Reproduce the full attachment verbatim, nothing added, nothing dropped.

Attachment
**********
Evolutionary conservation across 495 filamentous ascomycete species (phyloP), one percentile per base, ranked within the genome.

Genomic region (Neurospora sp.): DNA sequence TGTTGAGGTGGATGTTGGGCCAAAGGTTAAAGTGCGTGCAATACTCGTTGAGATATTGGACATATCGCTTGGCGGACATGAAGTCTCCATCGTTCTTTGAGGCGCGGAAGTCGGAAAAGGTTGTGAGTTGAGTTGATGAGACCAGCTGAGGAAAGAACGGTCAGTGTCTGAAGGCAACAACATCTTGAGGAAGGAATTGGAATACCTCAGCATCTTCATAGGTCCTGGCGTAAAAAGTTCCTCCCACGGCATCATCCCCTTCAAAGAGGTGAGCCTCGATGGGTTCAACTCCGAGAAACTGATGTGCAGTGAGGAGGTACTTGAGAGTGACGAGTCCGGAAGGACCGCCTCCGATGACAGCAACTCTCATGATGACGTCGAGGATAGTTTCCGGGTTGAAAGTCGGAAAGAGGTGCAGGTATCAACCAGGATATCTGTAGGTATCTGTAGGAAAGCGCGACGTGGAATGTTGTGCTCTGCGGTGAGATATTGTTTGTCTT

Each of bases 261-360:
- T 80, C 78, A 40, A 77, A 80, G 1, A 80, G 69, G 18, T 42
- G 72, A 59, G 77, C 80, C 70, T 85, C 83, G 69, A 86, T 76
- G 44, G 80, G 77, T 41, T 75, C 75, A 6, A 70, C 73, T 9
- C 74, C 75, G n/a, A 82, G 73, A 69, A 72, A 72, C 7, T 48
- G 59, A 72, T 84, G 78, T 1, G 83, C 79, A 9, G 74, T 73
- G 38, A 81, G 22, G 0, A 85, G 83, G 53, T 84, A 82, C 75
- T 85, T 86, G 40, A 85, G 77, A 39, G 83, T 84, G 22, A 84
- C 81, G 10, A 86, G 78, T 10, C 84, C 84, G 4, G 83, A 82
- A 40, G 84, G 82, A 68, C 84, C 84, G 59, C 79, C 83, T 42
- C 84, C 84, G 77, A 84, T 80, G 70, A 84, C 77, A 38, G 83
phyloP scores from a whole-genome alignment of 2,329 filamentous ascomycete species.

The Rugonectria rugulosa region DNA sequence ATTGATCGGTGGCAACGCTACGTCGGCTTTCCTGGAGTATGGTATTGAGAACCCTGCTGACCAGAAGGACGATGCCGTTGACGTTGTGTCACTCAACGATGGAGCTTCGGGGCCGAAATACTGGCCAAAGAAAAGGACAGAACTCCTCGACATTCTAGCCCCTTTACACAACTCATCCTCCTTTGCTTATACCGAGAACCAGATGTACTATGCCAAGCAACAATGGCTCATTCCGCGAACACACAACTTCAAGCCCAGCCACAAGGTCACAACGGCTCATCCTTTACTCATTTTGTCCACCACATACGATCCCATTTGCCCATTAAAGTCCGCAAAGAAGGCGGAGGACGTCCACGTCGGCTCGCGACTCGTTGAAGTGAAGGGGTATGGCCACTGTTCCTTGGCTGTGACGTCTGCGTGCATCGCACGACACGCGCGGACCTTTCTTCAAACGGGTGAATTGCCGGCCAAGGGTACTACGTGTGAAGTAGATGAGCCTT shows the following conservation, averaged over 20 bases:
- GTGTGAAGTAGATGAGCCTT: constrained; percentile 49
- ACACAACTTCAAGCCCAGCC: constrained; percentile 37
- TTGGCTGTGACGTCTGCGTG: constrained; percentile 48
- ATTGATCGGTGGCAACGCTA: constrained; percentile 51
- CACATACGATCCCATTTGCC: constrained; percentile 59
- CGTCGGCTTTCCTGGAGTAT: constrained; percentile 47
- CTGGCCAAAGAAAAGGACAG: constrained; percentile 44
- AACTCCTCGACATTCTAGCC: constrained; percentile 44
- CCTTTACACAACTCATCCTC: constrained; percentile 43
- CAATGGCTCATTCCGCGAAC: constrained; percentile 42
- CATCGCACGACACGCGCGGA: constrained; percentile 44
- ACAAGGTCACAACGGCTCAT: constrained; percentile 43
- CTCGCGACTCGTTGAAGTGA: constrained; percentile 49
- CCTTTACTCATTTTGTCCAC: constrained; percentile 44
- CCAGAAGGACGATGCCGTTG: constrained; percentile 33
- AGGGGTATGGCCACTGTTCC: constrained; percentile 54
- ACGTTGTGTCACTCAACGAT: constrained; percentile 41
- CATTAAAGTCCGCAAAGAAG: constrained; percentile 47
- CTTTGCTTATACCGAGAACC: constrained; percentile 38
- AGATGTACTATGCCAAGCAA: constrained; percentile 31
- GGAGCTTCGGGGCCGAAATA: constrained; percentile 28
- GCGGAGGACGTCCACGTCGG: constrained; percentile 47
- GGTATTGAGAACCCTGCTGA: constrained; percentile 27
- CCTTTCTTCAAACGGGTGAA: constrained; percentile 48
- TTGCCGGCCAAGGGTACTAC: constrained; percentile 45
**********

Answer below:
Evolutionary conservation across 495 filamentous ascomycete species (phyloP), one percentile per base, ranked within the genome.

Genomic region (Neurospora sp.): DNA sequence TGTTGAGGTGGATGTTGGGCCAAAGGTTAAAGTGCGTGCAATACTCGTTGAGATATTGGACATATCGCTTGGCGGACATGAAGTCTCCATCGTTCTTTGAGGCGCGGAAGTCGGAAAAGGTTGTGAGTTGAGTTGATGAGACCAGCTGAGGAAAGAACGGTCAGTGTCTGAAGGCAACAACATCTTGAGGAAGGAATTGGAATACCTCAGCATCTTCATAGGTCCTGGCGTAAAAAGTTCCTCCCACGGCATCATCCCCTTCAAAGAGGTGAGCCTCGATGGGTTCAACTCCGAGAAACTGATGTGCAGTGAGGAGGTACTTGAGAGTGACGAGTCCGGAAGGACCGCCTCCGATGACAGCAACTCTCATGATGACGTCGAGGATAGTTTCCGGGTTGAAAGTCGGAAAGAGGTGCAGGTATCAACCAGGATATCTGTAGGTATCTGTAGGAAAGCGCGACGTGGAATGTTGTGCTCTGCGGTGAGATATTGTTTGTCTT

Each of bases 261-360:
- T 80, C 78, A 40, A 77, A 80, G 1, A 80, G 69, G 18, T 42
- G 72, A 59, G 77, C 80, C 70, T 85, C 83, G 69, A 86, T 76
- G 44, G 80, G 77, T 41, T 75, C 75, A 6, A 70, C 73, T 9
- C 74, C 75, G n/a, A 82, G 73, A 69, A 72, A 72, C 7, T 48
- G 59, A 72, T 84, G 78, T 1, G 83, C 79, A 9, G 74, T 73
- G 38, A 81, G 22, G 0, A 85, G 83, G 53, T 84, A 82, C 75
- T 85, T 86, G 40, A 85, G 77, A 39, G 83, T 84, G 22, A 84
- C 81, G 10, A 86, G 78, T 10, C 84, C 84, G 4, G 83, A 82
- A 40, G 84, G 82, A 68, C 84, C 84, G 59, C 79, C 83, T 42
- C 84, C 84, G 77, A 84, T 80, G 70, A 84, C 77, A 38, G 83
phyloP scores from a whole-genome alignment of 2,329 filamentous ascomycete species.

The Rugonectria rugulosa region DNA sequence ATTGATCGGTGGCAACGCTACGTCGGCTTTCCTGGAGTATGGTATTGAGAACCCTGCTGACCAGAAGGACGATGCCGTTGACGTTGTGTCACTCAACGATGGAGCTTCGGGGCCGAAATACTGGCCAAAGAAAAGGACAGAACTCCTCGACATTCTAGCCCCTTTACACAACTCATCCTCCTTTGCTTATACCGAGAACCAGATGTACTATGCCAAGCAACAATGGCTCATTCCGCGAACACACAACTTCAAGCCCAGCCACAAGGTCACAACGGCTCATCCTTTACTCATTTTGTCCACCACATACGATCCCATTTGCCCATTAAAGTCCGCAAAGAAGGCGGAGGACGTCCACGTCGGCTCGCGACTCGTTGAAGTGAAGGGGTATGGCCACTGTTCCTTGGCTGTGACGTCTGCGTGCATCGCACGACACGCGCGGACCTTTCTTCAAACGGGTGAATTGCCGGCCAAGGGTACTACGTGTGAAGTAGATGAGCCTT shows the following conservation, averaged over 20 bases:
- GTGTGAAGTAGATGAGCCTT: constrained; percentile 49
- ACACAACTTCAAGCCCAGCC: constrained; percentile 37
- TTGGCTGTGACGTCTGCGTG: constrained; percentile 48
- ATTGATCGGTGGCAACGCTA: constrained; percentile 51
- CACATACGATCCCATTTGCC: constrained; percentile 59
- CGTCGGCTTTCCTGGAGTAT: constrained; percentile 47
- CTGGCCAAAGAAAAGGACAG: constrained; percentile 44
- AACTCCTCGACATTCTAGCC: constrained; percentile 44
- CCTTTACACAACTCATCCTC: constrained; percentile 43
- CAATGGCTCATTCCGCGAAC: constrained; percentile 42
- CATCGCACGACACGCGCGGA: constrained; percentile 44
- ACAAGGTCACAACGGCTCAT: constrained; percentile 43
- CTCGCGACTCGTTGAAGTGA: constrained; percentile 49
- CCTTTACTCATTTTGTCCAC: constrained; percentile 44
- CCAGAAGGACGATGCCGTTG: constrained; percentile 33
- AGGGGTATGGCCACTGTTCC: constrained; percentile 54
- ACGTTGTGTCACTCAACGAT: constrained; percentile 41
- CATTAAAGTCCGCAAAGAAG: constrained; percentile 47
- CTTTGCTTATACCGAGAACC: constrained; percentile 38
- AGATGTACTATGCCAAGCAA: constrained; percentile 31
- GGAGCTTCGGGGCCGAAATA: constrained; percentile 28
- GCGGAGGACGTCCACGTCGG: constrained; percentile 47
- GGTATTGAGAACCCTGCTGA: constrained; percentile 27
- CCTTTCTTCAAACGGGTGAA: constrained; percentile 48
- TTGCCGGCCAAGGGTACTAC: constrained; percentile 45